Comics Features

REVIEW : Deathridge #2 and #3 from Funkydoodycool Comics

I had the fortunate opportunity about three months ago to read and review the premiere issue of Deathridge from Funkydoodycool Comics, by Ashley Hewerdine (if you missed it, you can find it here). Hewerdine was subsequently kind enough to invite me to read through ensuing issues; here I’m discussing issues two and three.

Deathridge #1 had our key characters, Boris and Doris, moving into their new house in the apparently suburban idyll of Deathridge. One evening, a visit to the local pub went awry in a rather sinister manner, separating Boris from his Doris and concluding with a fine cliffhanger and with Boris whacked unconscious, in a basement. Much to this reader’s satisfaction, the waggish tone and wit throughout encouraged me to want to come back for more.

Happily, the sprightly pace upon which the first installment concludes is seamlessly continued, with more clean, adeptly designed layouts and crisp, tongue-in-cheek dialogue. Boris wakes from his slumber and he is somewhat worse for wear. Hewerdine illustrates this in a manner that avoids excess lingering or a loss of momentum. One shares in Boris’ worried concern for his wife as he painfully stumbles about this strange building that only an issue ago seemed so innocent. Cue : Agonised screaming. Doris. Screaming.

Boris then encounters a gentleman, Glenn Freeman, who he recognises as one of the townsfolk. Wary at first, they soon team up as they hone in on the sounds of torment from his beloved. This is a dark road that Boris is walking and it brings him to a moment of unbearable horror. It’s conveyed in a manner that certainly packs a punch.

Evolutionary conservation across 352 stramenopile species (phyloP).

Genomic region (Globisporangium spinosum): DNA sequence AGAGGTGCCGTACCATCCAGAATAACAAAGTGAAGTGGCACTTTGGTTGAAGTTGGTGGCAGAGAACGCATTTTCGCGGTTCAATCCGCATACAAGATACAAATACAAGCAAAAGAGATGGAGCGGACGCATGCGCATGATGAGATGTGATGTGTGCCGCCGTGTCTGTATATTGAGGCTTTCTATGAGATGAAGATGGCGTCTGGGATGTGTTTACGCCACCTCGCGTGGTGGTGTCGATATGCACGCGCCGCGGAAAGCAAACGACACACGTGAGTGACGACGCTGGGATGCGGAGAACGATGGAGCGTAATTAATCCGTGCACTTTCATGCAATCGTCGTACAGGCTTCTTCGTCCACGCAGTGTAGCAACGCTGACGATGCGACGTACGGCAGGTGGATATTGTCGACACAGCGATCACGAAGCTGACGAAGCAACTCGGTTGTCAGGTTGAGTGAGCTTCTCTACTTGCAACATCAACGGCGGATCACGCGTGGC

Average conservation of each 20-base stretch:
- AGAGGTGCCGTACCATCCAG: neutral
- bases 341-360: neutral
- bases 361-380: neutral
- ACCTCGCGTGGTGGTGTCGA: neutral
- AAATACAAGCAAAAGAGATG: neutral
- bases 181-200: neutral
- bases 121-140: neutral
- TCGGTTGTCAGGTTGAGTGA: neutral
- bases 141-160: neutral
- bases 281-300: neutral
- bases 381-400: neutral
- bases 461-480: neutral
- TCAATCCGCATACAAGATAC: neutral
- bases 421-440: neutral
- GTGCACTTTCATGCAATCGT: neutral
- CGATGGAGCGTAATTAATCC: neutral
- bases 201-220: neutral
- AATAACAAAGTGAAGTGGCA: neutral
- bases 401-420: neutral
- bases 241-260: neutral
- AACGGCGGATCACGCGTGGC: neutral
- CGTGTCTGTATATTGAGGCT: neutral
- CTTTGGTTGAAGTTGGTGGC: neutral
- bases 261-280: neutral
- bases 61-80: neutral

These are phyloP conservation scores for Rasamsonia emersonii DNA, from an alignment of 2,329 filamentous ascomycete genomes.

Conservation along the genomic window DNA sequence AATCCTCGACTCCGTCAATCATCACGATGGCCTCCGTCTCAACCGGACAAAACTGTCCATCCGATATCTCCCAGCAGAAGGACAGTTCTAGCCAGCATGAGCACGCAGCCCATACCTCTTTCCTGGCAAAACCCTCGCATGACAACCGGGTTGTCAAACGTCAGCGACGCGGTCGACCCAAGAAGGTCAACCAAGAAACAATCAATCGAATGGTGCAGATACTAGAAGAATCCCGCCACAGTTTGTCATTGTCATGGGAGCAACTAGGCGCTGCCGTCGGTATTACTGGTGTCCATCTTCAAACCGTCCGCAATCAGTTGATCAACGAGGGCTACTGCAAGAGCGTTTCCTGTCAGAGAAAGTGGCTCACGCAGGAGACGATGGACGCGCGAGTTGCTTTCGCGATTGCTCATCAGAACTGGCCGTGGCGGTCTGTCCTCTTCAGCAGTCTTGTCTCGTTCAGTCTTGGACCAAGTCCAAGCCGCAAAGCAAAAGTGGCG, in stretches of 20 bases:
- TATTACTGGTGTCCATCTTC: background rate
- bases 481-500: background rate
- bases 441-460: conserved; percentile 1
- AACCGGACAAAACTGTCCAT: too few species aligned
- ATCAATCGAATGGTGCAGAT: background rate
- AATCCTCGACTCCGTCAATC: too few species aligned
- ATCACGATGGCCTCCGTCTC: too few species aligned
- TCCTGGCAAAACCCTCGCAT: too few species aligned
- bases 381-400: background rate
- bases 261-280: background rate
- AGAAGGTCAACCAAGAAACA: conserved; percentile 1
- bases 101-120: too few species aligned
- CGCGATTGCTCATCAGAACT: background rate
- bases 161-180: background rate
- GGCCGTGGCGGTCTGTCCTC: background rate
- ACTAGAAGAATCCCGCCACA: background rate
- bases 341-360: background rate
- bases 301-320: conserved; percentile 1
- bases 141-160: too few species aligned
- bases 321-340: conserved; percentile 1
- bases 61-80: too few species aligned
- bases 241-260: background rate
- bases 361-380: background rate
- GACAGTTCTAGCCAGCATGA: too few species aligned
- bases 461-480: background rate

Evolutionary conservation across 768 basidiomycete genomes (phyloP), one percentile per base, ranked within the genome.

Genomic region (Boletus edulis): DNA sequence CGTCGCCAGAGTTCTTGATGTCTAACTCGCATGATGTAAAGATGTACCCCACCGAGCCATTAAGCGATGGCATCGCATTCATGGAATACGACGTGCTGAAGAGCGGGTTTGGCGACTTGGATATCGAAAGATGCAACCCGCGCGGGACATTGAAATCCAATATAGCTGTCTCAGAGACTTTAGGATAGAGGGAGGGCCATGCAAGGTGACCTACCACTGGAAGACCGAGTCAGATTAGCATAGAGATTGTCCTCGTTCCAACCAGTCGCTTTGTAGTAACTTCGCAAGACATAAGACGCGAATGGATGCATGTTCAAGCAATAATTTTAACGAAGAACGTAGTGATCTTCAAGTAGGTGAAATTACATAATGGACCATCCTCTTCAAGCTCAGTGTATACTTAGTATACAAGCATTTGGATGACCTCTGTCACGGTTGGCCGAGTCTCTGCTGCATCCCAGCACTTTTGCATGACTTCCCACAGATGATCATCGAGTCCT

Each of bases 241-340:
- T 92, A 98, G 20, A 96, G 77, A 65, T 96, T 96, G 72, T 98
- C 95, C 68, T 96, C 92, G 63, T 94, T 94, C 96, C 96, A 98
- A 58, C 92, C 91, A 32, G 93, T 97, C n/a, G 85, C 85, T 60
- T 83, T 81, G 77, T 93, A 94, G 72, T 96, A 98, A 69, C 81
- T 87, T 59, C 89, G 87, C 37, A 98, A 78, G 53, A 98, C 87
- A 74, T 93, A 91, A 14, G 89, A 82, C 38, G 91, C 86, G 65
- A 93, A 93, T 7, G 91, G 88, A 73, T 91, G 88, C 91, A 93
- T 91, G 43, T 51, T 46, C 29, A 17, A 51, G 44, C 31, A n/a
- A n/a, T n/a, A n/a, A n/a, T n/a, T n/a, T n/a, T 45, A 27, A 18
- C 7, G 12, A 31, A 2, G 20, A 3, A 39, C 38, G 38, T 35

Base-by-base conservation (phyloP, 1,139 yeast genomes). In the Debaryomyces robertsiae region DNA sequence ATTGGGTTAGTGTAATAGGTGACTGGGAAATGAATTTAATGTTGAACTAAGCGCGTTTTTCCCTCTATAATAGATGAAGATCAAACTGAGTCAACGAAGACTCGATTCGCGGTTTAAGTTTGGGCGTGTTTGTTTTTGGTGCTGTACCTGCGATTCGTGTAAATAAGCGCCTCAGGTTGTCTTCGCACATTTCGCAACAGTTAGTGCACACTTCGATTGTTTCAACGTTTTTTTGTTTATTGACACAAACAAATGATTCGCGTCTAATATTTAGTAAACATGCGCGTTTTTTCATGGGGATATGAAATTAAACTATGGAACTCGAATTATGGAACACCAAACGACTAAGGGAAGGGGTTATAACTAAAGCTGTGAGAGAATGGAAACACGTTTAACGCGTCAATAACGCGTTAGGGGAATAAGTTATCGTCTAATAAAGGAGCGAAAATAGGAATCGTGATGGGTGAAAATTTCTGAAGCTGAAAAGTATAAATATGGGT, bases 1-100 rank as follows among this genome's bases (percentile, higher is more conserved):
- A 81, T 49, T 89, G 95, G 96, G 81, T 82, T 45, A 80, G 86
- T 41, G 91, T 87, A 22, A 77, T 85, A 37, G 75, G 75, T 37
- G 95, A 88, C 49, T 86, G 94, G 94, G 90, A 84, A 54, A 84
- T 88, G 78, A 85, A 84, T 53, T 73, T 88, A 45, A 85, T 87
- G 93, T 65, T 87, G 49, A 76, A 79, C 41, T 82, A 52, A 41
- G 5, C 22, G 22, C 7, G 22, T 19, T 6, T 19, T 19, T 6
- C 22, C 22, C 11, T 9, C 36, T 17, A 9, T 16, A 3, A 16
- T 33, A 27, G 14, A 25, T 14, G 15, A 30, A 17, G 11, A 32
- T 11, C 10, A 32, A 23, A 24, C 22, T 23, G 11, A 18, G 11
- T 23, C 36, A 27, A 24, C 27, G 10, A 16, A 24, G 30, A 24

Out of necessity, Freeman drags Boris from the complex. Boris’ suffering throughout is palpable and a credit to the storytelling. It becomes easy to empathise as they desperately seek aid, making a panicked path to yet another twist in the tale and a thirst for that first page of the next chapter.

With the third book, the mystery of Deathridge truly deepens. Suffice it to say that we begin with Boris and his new associate Freeman, back in the clutches of a sinister force and rather amusingly, back in a basment. This time however, they’re truly captive.

In time honoured tradition, their captor is given the opportunity to reveal their motives and to explain some truths that were previously hidden from our hard pressed and much put upon hero. Flashback scenes are delineated smoothly. In fact as the story progresses, the art seems to be executed with increasing confidence and flair. For instance, renderings are essentially delivered in black and white, however within this series there is one excellent exception. It is utterly appropriate and adds an essential sense of tension at just the right moments. Forgive me, greater transparency would only serve to spoil.

It’s undeniably engaging when one realises as one advances that the revelations in the initial pages are simply one layer, behind which lie further questions, wider mysteries and even greater horrors. The disclosures made in this issue serve greatly as a reward for an enquiring mind. Fortuitously, the high level of drama is not compromised and the dynamism within the delivery is maintained.

This series is proving to be making good on the promise suggested in Deathridge #1 and I can tell you that as soon as I complete this, I’ll be jumping right back into the fray with Deathridge #4 and #5.

You can find out more about Deathridge here
It’s also available now from the following outlets :

Alternate Universe Comics – Chesham
Alternate Universe Comics – Leighton Buzzard
Chaos City Comics – St Albans
Calamity Comics – Harrow
Dead Universe Comics – Aylesbury

About the author

Patrick Smith